Watch Ek Villain Returns on Netflix
Eight years after its release, Ek Villain finally got a sequel. Ek Villain Returns is a marked improvement over the original.
The sequel begins with a shocking attack at a party. A man disguised with a smiley-face mask tosses revelers about the apartment in search of his target: an up-and-coming singer named Aarvi (Tara Sutaria). She records the moment he finally finds her on her phone, pleading with him by name: “Gautam.” But is that really who’s behind the mask?
Flashing back six months, we learn that Gautam (Arjun Kapoor) is the spoiled son of a wealthy man. Gautam wants to win at all costs, and he sees boosting Aarvi’s career as a way to do so. Their unscrupulous partnership leads to a romance that fractures when Gautam betrays Aarvi.
The last person to speak with Aarvi before the party attack is a driver for a ride share service named Bhairav (John Abraham). Bhairav — who is also a part-time zookeeper at a zoo that clearly lacks professional accreditation — is questioned by the police and released, but of course there’s more to his story.
Bhairav gets his own six-month flashback to him stalking a woman named Rasika (Disha Patani) who works in clothing store. She works on commission, so she’s happy enough to have a reliable customer, and they do form something of a friendship. Because he has no romantic or sexual experience, he thinks they’re in love.
Like its predecessor, Ek Villain Returns is about toxic masculinity. Whereas Ek Villain faltered by implying that there were things that women could have done to prevent being murdered by a misogynistic killer, Ek Villain Returns is clearer in affirming that women are autonomous beings who can make their own choices and need not be perfect. They also need not return the affection of any man who gives it to them, and that prioritizing men’s feelings over women’s is unfair and dangerous.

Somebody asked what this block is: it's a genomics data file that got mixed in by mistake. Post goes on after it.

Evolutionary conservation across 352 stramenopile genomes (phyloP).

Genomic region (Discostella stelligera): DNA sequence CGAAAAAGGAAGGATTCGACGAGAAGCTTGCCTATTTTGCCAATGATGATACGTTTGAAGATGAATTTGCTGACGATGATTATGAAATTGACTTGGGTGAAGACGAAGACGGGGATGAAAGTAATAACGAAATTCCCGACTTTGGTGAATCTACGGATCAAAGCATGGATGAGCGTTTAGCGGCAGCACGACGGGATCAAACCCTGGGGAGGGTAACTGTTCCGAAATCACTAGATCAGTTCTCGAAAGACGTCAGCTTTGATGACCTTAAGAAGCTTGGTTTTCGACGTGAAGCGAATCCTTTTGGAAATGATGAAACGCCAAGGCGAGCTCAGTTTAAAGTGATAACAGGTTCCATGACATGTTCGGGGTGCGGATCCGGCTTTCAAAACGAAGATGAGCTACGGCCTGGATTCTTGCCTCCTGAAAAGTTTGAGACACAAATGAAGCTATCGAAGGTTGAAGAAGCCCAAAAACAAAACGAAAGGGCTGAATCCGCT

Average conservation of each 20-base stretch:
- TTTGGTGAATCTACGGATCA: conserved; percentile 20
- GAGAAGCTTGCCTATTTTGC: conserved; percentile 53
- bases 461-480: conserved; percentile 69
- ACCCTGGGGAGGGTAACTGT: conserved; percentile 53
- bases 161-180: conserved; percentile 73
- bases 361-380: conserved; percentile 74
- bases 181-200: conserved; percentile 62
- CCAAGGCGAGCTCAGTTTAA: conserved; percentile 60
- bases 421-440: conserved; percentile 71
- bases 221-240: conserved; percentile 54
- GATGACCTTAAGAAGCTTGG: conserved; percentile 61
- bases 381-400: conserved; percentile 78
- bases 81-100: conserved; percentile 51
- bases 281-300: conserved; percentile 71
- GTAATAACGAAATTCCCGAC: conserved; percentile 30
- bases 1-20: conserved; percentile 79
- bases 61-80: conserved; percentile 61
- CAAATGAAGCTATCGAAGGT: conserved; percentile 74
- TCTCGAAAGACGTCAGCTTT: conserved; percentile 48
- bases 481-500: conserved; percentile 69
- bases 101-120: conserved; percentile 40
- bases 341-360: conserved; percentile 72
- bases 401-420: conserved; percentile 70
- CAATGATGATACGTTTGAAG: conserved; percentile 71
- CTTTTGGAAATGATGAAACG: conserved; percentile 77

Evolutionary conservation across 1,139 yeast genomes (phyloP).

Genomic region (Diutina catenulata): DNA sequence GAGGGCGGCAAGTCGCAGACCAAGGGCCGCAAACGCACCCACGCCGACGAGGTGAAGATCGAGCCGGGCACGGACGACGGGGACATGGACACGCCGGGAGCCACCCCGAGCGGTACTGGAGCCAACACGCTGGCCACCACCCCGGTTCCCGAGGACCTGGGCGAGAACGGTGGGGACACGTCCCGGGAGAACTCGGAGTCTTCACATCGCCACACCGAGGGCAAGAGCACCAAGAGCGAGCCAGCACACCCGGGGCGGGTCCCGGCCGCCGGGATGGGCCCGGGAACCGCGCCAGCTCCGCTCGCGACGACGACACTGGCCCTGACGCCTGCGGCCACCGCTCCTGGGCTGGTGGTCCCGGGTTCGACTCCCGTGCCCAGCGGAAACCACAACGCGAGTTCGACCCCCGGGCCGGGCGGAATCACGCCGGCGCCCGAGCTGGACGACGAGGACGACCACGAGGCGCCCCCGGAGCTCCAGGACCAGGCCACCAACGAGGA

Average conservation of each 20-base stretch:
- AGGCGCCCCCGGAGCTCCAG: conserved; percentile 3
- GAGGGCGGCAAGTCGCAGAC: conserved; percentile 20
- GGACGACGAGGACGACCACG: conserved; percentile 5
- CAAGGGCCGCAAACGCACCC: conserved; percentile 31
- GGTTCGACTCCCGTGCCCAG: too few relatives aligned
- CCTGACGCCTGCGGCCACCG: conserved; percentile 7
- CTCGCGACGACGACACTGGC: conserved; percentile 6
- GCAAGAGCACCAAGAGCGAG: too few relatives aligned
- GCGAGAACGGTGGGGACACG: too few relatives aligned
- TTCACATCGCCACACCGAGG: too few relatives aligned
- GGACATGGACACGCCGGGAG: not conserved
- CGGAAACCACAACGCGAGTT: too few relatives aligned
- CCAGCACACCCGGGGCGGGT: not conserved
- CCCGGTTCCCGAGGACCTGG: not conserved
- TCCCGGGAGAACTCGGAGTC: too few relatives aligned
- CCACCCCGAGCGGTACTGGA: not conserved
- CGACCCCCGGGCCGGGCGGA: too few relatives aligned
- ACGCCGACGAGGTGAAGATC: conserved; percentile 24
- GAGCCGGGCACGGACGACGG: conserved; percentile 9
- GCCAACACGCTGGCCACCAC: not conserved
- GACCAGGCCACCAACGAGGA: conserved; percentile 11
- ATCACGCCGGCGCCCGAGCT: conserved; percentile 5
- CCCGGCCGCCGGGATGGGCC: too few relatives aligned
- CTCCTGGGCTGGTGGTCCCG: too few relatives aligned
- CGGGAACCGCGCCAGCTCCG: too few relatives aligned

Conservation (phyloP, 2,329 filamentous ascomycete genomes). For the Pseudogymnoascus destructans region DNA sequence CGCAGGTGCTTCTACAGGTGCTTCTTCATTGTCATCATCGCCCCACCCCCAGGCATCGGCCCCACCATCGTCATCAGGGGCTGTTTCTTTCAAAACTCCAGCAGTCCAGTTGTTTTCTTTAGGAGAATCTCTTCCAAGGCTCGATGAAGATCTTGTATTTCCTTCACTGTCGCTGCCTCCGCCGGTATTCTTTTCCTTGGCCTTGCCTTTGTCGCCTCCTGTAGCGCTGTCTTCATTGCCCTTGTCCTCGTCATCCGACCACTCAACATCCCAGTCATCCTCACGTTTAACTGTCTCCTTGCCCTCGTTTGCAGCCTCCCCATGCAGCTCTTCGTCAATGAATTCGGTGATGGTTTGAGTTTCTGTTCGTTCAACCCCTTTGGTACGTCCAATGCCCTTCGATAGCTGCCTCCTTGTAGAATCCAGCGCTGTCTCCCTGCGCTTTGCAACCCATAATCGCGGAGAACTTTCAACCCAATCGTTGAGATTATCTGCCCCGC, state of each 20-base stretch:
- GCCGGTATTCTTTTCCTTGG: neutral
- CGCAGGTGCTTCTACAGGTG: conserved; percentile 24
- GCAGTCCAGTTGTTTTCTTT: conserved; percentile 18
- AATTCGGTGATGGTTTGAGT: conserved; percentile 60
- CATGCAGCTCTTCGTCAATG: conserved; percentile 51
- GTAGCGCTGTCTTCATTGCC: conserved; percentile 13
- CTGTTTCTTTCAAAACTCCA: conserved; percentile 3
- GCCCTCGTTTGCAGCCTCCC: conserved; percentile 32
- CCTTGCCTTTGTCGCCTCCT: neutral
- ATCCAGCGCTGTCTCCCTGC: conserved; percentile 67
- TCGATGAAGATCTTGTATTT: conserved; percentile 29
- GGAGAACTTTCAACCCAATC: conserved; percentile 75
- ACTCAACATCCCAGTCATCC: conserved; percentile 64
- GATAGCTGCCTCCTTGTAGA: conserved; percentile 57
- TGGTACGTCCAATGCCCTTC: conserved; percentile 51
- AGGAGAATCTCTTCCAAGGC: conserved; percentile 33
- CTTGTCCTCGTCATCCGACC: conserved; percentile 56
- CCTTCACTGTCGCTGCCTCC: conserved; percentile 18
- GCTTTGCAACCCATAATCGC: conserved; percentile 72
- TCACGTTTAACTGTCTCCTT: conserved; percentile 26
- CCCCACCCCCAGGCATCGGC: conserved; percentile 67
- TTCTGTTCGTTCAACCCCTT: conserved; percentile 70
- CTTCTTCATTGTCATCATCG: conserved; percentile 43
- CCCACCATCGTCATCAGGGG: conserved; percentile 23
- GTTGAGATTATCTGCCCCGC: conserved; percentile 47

By establishing all of the characters as flawed, those who are capable of growing are given space to do so. Gautam and Aarvi are arrogant and unethical, but not beyond redemption. Rasika is a bit flippant, but she’s seen mostly through the lens of Bhairav’s perception of her — and it’s hard to trust that his perception of her is accurate, since he wants something from her. One of Bhairav’s problems is that he’s only interested in one side of a given story, and he assumes the worst of every woman he encounters.
Here’s the thing about Bhairav: if you’re going to have a character who can’t get a date despite having the face and body of John Abraham, he’s got to be much more socially awkward or creepy than the movie makes him out to be. (Also, there’s a nineteen-year age difference between Abraham and Patani. Ew.)
The issues with Bhairav are mostly a case of filmmaker Mohit Suri wanting to have his cake and eat it, too. He needs Bhairav to be a dangerous incel, but he wants steamy scenes between Abraham and Patani as well. We get the steamy scenes at the expense of Bhairav being as weird as he should’ve been.
That said, all of the actors understand what’s being asked of them and get the job done. Patani and Abraham are sexy. Kapoor and Sutaria have a more playful romance and share a great rapport. This is a couple I’d like to see paired up again in the future.
Overall, Ek Villain Returns knows what kind of movie it wants to be and gets things mostly right. And it represents a big step up from the film that spawned it.
- Ek Villain Returns at Wikipedia
- Ek Villain Returns at IMDb
- My review of Ek Villain
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